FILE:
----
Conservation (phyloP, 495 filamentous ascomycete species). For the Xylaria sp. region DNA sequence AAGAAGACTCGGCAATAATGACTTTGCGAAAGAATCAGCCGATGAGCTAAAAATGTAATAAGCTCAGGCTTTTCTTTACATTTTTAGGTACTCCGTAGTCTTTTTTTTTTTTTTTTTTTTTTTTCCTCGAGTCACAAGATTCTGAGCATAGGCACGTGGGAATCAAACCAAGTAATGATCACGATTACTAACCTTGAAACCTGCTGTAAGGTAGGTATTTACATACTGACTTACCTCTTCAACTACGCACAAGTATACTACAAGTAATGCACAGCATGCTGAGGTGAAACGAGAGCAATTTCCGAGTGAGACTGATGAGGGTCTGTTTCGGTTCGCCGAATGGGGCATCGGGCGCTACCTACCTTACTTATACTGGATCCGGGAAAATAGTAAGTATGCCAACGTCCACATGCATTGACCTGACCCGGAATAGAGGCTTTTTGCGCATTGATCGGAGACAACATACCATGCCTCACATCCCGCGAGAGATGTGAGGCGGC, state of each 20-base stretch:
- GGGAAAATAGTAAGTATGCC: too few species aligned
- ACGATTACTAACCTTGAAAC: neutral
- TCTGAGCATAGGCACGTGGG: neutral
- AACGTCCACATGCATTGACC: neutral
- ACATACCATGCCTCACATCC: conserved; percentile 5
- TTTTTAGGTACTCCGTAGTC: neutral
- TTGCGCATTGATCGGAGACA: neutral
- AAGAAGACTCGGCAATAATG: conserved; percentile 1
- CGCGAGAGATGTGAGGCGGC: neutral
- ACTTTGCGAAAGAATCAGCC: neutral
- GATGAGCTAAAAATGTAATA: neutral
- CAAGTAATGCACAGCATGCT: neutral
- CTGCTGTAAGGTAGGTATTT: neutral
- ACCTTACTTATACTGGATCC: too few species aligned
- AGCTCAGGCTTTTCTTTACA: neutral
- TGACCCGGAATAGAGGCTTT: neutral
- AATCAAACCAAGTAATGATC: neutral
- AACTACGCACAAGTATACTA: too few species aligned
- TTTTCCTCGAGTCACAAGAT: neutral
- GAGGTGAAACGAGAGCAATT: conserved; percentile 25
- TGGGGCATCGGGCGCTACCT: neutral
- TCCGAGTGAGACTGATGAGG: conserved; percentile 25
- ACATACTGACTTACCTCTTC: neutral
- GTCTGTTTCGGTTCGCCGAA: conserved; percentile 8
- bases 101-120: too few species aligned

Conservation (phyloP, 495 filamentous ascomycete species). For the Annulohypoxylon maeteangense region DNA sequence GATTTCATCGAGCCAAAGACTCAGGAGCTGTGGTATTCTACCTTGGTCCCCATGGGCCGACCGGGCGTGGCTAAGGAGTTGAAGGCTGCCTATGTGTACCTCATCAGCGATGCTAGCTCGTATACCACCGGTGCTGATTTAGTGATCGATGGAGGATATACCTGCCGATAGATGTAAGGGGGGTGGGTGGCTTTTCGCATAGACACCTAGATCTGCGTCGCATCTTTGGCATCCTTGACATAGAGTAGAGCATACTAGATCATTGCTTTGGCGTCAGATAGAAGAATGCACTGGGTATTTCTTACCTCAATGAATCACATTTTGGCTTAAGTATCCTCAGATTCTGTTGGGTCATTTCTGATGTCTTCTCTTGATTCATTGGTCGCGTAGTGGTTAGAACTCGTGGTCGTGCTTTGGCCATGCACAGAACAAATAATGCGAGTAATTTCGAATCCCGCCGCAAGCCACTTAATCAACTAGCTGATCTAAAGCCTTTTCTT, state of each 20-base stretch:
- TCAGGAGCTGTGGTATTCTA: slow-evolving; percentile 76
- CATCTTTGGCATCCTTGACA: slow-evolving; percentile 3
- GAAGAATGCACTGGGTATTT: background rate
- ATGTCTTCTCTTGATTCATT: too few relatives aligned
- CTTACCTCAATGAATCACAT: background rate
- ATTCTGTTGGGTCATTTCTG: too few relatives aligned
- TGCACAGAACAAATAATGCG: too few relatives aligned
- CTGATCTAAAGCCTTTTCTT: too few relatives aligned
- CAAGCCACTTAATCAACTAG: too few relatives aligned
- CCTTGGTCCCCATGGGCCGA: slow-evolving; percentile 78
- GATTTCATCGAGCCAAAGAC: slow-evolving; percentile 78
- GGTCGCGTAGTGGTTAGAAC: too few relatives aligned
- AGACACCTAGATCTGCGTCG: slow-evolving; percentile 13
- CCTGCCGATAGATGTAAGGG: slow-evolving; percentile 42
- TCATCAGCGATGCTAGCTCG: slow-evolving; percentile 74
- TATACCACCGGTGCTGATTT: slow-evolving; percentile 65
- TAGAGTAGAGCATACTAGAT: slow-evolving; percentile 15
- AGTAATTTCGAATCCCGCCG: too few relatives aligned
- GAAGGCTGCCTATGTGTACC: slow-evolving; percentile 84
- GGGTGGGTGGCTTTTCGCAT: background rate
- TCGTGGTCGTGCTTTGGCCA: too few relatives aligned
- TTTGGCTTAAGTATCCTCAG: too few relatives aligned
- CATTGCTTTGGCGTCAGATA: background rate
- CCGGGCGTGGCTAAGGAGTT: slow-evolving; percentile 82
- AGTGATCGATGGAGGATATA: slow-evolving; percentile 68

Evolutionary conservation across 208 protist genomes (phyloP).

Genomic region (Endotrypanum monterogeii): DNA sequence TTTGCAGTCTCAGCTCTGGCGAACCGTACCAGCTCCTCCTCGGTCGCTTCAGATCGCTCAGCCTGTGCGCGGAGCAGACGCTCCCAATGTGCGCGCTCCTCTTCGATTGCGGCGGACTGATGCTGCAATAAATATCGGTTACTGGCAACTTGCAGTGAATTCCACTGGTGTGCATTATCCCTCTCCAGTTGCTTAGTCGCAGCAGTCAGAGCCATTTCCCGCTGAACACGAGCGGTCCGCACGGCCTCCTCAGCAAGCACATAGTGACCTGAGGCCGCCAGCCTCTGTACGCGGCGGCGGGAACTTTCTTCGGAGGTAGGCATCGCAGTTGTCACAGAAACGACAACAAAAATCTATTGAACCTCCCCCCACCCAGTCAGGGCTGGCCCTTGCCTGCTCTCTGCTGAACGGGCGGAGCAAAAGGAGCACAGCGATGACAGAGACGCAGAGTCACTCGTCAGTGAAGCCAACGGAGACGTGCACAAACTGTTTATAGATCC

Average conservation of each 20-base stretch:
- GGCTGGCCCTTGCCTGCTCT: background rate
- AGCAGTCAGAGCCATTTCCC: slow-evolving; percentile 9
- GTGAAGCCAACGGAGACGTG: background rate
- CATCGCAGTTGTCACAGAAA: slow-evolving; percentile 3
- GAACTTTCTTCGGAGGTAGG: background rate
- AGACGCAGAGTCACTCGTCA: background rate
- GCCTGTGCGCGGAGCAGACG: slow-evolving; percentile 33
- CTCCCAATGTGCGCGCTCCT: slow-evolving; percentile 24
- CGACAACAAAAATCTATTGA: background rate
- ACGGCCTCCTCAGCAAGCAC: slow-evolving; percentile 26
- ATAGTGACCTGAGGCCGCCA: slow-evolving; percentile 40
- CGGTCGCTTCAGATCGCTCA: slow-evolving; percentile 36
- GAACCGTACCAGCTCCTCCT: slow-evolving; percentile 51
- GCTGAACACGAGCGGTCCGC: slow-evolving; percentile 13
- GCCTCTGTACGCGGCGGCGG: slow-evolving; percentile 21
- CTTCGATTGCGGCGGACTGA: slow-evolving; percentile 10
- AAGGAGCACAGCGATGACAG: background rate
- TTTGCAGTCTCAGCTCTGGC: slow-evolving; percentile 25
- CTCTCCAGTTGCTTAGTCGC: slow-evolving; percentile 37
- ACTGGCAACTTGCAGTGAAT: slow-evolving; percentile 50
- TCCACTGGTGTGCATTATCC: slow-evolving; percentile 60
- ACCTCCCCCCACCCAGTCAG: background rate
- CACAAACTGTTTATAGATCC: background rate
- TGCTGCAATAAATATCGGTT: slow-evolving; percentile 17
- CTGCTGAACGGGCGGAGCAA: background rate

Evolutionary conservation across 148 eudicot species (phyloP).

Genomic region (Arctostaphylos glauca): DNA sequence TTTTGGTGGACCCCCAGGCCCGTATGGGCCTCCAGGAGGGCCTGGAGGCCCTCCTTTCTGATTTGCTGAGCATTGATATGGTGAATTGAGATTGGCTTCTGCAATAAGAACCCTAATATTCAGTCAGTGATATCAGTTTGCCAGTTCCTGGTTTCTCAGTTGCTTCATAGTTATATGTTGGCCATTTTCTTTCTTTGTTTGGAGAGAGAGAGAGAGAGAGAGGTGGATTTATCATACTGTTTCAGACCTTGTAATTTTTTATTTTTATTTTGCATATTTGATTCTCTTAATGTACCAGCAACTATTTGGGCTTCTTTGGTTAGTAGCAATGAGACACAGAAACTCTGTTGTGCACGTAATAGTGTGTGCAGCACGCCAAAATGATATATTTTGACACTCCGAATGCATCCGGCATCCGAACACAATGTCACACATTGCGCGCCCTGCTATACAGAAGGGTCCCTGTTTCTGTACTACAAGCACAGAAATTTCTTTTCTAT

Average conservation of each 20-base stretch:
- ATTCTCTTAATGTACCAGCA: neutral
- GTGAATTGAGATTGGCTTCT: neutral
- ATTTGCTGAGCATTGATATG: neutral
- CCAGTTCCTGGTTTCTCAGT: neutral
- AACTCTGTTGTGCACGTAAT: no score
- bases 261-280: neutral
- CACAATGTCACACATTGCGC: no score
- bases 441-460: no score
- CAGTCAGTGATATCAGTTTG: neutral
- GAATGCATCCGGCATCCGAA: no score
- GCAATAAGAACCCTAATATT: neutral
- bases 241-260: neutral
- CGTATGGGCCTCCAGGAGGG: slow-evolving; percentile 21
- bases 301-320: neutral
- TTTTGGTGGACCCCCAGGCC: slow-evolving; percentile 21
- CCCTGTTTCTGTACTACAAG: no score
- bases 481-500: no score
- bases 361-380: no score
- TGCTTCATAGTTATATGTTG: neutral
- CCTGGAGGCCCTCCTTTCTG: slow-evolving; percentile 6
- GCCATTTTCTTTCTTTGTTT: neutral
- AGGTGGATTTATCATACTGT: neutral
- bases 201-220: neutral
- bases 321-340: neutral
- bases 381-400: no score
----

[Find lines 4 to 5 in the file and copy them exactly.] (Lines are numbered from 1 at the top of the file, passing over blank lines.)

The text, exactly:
- TCTGAGCATAGGCACGTGGG: neutral
- AACGTCCACATGCATTGACC: neutral